You can think of it as a World Cup of biochemical research.
Every two years, hundreds of scientists enter a global competition. Tackling a biological puzzle they call “the protein folding problem,” they try to predict the three-dimensional shape of proteins in the human body. No one knows how to solve the problem. Even the winners only chip away at it. But a solution could streamline the way scientists create new medicines and fight disease.
Mohammed AlQuraishi, a biologist who has dedicated his career to this kind of research, flew in early December to Cancun, Mexico, where academics were gathering to discuss the results of the latest contest. As he checked into his hotel, he was consumed by melancholy.
The contest, the Critical Assessment of Structure Prediction, was not won by academics, but by DeepMind, the artificial intelligence lab owned by Google’s parent company.
“I was surprised and deflated,” said AlQuraishi, a researcher at Harvard Medical School. “They were way out in front of everyone else.”
DeepMind specializes in “deep learning,” a type of artificial intelligence that is rapidly changing drug discovery science. A growing number of companies are applying similar methods to other parts of the long, enormously complex process that produces new medicines. These AI techniques can speed up many aspects of drug discovery and, in some cases, perform tasks typically handled by scientists.
“It is not that machines are going to replace chemists,” said Derek Lowe, a longtime drug discovery researcher and the author of In the Pipeline, a widely read blog dedicated to drug discovery. “It’s that the chemists who use machines will replace those that don’t.”
After the conference in Cancun, AlQuraishi described his experience in a blog post. The melancholy he felt after losing to DeepMind gave way to what he called “a more rational assessment of the value of scientific progress.”
But he strongly criticized big pharmaceutical companies like Merck and Novartis, as well as his academic community, for not keeping pace.
“The smartest and most ambitious researchers wanting to work on protein structure will look to DeepMind for opportunities instead of Merck or Novartis,” he wrote. “This fact should send chills down the spines of pharma executives, but it won’t, because they’re clueless, rudderless, and asleep at the helm.”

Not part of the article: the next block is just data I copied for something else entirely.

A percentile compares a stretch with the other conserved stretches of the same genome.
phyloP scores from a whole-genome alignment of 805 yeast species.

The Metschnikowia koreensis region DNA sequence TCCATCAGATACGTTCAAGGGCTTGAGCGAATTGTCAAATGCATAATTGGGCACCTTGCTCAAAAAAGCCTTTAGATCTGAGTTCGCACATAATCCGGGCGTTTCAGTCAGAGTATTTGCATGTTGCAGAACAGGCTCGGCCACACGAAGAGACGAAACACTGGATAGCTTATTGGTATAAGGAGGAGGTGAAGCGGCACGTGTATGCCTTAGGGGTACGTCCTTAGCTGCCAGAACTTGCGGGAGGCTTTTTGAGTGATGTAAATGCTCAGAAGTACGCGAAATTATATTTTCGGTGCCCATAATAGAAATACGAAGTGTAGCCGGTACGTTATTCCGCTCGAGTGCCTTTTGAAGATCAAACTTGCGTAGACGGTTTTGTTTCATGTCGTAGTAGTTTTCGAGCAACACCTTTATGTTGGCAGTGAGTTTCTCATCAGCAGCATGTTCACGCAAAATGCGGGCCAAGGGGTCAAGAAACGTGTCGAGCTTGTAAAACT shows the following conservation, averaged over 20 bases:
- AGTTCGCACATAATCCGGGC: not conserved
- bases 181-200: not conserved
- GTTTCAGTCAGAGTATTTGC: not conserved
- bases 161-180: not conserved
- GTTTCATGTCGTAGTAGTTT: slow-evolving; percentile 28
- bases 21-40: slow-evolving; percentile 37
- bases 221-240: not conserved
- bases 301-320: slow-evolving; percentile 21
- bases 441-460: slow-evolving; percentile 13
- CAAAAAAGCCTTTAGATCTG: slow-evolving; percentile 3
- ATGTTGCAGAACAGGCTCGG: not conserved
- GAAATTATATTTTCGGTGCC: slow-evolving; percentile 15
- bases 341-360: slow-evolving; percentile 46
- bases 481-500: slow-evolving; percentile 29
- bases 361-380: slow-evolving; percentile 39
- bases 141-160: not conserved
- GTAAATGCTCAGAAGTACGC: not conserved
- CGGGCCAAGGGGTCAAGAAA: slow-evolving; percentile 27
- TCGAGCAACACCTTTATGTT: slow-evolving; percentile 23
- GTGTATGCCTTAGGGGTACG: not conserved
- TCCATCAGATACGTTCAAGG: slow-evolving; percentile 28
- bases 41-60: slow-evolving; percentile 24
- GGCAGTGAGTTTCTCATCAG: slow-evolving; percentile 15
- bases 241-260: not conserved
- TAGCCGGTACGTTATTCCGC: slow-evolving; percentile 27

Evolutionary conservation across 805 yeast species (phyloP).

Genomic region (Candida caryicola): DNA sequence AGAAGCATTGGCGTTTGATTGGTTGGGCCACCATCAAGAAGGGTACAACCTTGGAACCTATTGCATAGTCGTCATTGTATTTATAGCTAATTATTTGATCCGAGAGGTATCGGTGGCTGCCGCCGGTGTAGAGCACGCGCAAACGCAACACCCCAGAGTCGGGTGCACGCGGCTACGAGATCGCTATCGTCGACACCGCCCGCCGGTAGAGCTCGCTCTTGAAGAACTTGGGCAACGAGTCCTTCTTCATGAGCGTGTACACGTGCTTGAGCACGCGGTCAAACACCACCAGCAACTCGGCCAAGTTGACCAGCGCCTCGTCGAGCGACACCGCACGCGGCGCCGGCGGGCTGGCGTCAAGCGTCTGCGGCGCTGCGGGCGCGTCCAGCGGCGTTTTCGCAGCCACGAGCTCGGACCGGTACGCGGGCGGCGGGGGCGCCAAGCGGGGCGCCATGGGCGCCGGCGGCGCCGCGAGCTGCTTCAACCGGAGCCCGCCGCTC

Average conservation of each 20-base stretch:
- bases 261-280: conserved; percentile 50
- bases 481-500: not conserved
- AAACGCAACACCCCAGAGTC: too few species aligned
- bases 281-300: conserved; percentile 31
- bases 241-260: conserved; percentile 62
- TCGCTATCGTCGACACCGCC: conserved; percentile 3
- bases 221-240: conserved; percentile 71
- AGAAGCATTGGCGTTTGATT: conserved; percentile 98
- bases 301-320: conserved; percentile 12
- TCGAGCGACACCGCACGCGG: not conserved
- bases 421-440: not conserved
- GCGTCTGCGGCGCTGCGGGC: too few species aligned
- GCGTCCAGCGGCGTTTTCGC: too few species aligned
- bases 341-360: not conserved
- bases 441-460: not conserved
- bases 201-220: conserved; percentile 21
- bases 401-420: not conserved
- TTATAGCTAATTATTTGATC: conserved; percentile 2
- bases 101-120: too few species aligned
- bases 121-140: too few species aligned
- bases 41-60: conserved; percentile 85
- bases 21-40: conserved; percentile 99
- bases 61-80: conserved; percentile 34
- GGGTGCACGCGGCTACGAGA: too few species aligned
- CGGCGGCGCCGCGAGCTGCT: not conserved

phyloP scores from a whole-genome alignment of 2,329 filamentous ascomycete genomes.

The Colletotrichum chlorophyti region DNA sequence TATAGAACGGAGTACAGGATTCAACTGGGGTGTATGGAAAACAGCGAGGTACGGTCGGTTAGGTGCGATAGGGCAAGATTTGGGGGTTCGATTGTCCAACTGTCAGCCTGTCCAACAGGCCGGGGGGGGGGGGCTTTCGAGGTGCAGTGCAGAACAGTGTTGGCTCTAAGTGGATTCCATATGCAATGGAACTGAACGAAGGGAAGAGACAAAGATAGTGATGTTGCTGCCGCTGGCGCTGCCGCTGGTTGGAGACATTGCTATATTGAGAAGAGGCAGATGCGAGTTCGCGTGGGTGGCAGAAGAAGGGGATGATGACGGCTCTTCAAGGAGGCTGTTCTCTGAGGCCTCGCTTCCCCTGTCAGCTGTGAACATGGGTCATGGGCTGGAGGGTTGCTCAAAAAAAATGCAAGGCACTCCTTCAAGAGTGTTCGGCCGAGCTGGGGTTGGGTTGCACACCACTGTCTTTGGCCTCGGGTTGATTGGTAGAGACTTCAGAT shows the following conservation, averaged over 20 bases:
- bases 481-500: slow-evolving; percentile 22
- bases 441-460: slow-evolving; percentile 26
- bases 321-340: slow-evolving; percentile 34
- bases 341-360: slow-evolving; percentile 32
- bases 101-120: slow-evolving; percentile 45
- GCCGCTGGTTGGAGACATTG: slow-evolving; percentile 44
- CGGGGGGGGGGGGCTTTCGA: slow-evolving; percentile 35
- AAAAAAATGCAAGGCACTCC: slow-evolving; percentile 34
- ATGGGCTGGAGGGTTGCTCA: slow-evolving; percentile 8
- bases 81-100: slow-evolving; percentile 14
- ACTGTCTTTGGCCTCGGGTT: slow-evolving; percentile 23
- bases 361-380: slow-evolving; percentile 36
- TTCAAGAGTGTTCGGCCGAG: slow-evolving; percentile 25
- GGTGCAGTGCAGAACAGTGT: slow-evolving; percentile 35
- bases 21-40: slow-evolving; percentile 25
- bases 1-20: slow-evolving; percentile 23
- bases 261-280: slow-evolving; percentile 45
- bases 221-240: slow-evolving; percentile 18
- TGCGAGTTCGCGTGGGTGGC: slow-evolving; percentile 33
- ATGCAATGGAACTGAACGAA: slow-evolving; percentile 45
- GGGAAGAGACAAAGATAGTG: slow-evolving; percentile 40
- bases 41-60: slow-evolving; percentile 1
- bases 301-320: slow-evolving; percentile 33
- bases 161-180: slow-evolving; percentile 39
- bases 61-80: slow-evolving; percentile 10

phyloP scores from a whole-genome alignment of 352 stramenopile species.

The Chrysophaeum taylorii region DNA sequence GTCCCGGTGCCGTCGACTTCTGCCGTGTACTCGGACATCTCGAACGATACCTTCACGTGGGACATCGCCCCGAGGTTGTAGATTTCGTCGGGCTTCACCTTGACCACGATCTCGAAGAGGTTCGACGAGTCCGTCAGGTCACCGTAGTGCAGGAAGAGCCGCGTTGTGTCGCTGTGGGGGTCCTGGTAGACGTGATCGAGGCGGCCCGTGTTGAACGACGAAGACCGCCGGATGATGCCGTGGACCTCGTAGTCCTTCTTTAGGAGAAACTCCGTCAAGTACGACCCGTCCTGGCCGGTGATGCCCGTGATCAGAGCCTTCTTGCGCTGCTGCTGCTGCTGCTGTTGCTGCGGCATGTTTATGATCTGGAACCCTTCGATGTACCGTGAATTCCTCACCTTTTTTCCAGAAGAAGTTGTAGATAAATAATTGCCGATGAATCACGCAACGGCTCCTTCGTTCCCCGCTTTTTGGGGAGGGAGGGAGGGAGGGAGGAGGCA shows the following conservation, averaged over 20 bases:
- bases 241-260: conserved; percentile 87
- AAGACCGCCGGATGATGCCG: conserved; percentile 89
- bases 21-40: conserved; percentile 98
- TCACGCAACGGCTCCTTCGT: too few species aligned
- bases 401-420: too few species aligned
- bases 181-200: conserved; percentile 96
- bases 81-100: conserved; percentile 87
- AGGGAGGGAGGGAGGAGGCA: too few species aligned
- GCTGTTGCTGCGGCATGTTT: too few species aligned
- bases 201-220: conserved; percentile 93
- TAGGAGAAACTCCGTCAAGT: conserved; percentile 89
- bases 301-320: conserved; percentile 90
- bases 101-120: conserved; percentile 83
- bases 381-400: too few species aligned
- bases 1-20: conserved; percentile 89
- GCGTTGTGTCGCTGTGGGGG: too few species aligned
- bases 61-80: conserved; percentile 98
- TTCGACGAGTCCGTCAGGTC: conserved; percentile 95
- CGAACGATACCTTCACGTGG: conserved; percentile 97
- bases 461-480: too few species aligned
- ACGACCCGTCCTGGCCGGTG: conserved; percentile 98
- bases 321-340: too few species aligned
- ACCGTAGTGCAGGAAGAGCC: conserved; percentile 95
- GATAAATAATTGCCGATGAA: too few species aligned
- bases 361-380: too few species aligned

The big pharma companies see the situation differently. Though Merck is not exploring protein folding because its researchers believe its potential impact would be years away, it is applying deep learning to other aspects of its drug discovery process.
“We have to connect so many other dots,” said Juan Alvarez, associate vice president of computational and structural chemistry at Merck.
In the spring of 2016, DeepMind researchers were looking for new challenges. So they held a “hackathon” at company headquarters in London.
Working with two other computer scientists, DeepMind researcher Rich Evans homed in on protein folding. They found a game that simulated this scientific task. They built a system that learned to play the game on its own, and the results were promising enough for DeepMind to greenlight a full-time research project.
The protein folding problem asks a straightforward question: Can you predict the physical structure of a protein — its shape in three dimensions?
If scientists can predict a protein’s shape, they can better determine how other molecules will “bind” to it — attach to it, physically — and that is one way drugs are developed. A drug binds to particular proteins in your body and changes their behavior.
In the latest contest, DeepMind made these predictions using “neural networks,” complex mathematical systems that can learn tasks by analyzing vast amounts of data. By analyzing thousands of proteins, a neural network can learn to predict the shape of others.
DeepMind’s victory showed how the future of biochemical research will increasingly be driven by machines and the people who oversee those machines.
Some researchers are already moving in that direction. Many startups, like Atomwise in San Francisco and Recursion in Salt Lake City, are using the same artificial intelligence techniques to accelerate other aspects of drug discovery. Recursion, for instance, uses neural networks and other methods to analyze images of cells and learn how new drugs affect these cells.
“Everyone is trending up in this area,” said Jeremy Jenkins, the head of data science for chemical biology and therapeutics at Novartis. “It is like turning a big ship, and I think these methods will eventually scale to the size of our entire company.”